While it may feel, given the current state of the world, that it’s been about 15 years since the groundbreaking TCJA passed, in all reality it has been just shy of three years. In terms of tax law that makes it still just a baby, in need of several regulations and clarifications from the already-overloaded IRS. Recently, proposed regulations were published regarding one of the more taxpayer favorable adjustments to the code, which can allow several distinct benefits if a business’s or group of business’s gross receipts (revenue) is less than a certain dollar amount.
The proposed regulations address the gross receipts tests to Code sections 263A (UNICAP), 448, 460, and 471. In the interest of not completely putting my audience to sleep, I will avoid the code sections for the rest of this blog, but just know that these changes impact several aspects of the Code which apply to more taxpayers than you might think.
Before TCJA, the aforementioned rules had separate dollar thresholds before certain (usually unfavorable) provisions kicked in. For example, you were required to capitalize part of your carrying costs into inventory if your average annual gross receipts (AAGR) for the past 3 years exceeded $10 million. If you were a C Corporation, or a partnership with a C Corporation as a partner, you could not use the cash method of accounting for tax purposes (generally viewed as a favorable treatment) if your AAGR was in excess of $5 million. If you are a construction contractor who wanted to use the completed contract method (picking up revenue when the long-term job is complete, and not ratably over the years in line with costs incurred), you needed to be under $10 million AAGR. If you weren’t confused before, you didn’t need to account for inventory if your AAGR was less than $1 million.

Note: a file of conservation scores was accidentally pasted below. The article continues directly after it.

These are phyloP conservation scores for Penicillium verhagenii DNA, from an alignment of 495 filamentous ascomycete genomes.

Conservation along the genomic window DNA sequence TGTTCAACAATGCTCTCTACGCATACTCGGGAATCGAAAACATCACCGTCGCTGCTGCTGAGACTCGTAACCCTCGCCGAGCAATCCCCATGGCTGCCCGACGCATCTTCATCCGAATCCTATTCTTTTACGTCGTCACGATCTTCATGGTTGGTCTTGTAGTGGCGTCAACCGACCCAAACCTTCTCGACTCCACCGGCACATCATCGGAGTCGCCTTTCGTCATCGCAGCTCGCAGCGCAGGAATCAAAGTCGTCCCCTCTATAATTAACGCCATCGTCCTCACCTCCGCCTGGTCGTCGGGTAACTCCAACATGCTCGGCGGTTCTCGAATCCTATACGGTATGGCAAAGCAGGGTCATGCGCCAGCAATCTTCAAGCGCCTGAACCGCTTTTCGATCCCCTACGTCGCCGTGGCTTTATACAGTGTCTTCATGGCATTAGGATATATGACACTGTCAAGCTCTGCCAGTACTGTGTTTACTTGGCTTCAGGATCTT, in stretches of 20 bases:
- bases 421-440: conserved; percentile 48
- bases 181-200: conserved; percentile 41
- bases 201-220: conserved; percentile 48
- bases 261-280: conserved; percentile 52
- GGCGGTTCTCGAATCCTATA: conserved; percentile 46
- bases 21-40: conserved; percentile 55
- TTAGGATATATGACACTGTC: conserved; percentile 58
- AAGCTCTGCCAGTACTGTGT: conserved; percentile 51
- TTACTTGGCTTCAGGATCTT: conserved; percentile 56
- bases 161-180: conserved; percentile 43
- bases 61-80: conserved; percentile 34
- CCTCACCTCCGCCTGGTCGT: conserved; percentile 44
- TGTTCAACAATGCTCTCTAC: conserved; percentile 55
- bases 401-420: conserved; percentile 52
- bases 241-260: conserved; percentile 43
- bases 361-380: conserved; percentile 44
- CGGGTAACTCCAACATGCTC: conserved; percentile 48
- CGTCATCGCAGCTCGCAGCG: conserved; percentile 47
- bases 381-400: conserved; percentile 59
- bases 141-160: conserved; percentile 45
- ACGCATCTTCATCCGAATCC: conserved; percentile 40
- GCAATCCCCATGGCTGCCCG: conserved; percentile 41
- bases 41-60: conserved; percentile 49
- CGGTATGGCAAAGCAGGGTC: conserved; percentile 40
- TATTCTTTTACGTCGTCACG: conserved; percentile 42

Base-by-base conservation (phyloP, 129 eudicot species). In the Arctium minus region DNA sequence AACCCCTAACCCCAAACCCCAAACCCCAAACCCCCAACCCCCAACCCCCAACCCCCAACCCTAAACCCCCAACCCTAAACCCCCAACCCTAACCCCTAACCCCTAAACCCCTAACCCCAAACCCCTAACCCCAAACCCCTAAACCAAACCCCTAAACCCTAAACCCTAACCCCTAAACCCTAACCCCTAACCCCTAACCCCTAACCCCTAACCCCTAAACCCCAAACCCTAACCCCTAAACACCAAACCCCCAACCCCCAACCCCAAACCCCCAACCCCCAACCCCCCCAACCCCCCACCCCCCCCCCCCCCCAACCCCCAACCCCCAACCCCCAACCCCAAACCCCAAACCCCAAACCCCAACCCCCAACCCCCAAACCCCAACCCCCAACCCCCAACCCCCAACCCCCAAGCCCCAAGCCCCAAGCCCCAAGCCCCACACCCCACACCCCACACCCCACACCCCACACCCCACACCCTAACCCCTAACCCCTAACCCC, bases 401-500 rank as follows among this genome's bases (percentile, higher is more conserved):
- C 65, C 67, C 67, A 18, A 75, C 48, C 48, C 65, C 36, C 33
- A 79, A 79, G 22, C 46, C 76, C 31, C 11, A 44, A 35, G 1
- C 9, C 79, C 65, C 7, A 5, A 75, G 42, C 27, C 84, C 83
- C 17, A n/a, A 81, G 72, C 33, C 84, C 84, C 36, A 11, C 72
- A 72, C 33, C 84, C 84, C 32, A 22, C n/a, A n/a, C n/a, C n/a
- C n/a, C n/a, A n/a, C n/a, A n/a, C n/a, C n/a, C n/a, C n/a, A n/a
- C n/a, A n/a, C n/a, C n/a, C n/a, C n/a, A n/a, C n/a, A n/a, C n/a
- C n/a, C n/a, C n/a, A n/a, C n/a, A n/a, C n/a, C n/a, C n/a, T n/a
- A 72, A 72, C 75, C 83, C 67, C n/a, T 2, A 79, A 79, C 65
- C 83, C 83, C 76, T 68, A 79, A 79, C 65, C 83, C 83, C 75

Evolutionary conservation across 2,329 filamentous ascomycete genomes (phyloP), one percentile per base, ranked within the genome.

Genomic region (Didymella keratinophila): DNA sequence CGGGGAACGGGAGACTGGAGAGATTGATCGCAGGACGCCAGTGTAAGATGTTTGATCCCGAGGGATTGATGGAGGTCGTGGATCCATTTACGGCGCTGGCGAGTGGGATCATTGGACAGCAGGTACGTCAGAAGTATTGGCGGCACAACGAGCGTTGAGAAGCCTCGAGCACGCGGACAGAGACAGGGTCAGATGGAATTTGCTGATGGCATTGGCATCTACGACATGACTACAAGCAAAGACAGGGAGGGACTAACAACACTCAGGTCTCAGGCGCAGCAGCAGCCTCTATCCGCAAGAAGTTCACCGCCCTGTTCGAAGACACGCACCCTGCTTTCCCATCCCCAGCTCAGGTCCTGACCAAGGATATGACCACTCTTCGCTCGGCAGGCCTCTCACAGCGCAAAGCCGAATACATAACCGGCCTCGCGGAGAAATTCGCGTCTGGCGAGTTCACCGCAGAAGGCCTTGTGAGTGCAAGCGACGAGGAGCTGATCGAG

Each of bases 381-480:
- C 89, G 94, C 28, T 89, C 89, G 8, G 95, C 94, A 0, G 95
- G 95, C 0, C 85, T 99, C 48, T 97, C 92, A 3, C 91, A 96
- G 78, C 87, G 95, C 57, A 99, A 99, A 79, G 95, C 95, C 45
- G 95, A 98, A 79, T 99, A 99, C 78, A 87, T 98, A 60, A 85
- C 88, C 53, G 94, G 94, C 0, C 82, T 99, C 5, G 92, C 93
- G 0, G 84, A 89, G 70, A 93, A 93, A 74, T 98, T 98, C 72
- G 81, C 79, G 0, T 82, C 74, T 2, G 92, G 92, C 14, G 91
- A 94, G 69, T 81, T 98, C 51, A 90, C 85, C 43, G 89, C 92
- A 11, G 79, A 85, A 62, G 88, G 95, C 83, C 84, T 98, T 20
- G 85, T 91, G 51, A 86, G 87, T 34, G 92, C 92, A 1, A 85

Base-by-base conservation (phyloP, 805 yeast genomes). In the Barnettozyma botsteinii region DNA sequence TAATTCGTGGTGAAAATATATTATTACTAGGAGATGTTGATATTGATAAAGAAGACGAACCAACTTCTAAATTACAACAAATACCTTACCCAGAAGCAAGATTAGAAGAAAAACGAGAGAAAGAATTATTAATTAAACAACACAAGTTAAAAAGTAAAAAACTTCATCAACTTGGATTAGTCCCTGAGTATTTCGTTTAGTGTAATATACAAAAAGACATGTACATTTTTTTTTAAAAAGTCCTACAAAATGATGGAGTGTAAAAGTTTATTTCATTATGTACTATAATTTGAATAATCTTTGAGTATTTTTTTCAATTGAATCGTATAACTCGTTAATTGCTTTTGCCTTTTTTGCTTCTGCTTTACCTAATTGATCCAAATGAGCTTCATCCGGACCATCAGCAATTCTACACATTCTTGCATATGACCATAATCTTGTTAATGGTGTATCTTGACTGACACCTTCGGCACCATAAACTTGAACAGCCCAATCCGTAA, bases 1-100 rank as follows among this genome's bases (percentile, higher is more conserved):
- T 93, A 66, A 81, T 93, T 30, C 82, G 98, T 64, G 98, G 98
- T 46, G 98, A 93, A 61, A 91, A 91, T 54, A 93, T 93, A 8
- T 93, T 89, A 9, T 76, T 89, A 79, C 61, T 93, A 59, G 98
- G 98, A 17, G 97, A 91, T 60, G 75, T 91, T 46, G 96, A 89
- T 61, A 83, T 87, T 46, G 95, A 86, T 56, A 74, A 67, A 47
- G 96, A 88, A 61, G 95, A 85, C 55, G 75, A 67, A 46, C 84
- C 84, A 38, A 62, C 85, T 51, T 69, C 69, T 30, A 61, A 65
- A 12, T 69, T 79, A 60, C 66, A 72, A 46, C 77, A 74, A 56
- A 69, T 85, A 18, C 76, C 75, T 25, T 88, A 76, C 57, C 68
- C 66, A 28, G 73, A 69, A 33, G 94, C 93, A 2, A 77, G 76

These regulations work to ease the burden on taxpayers and preparers in that all the tests now are based on a fixed dollar amount, adjusted for inflation. The base amount started for the 2018 reporting year at $25 million, and for 2019 was adjusted to $26 million. The IRS will publish annually the inflation adjusted amounts for the next tax year sometime in the Winter before tax filing season begins.
A key item to note is that the rules require you to aggregate certain businesses gross receipts if your ownership is over a certain limit. For example, I cannot simply split up my businesses that I own 100% into two separate entities with AAGR of $24 million and $6 million – they would be combined to have AAGR of $30 million, which would lead to me failing the Small Business test.
In several cases, Henry+Horne has worked with clients to determine that they meet the tests for a small business and have worked to elect a change in method of accounting, sometimes to great taxpayer benefit. In a time when cash can be scant, a simple change in accounting method can result in a very advantageous tax situation.
Please contact us for further consideration if you feel these rules may apply to you.
Brock R Yates, CPA, MT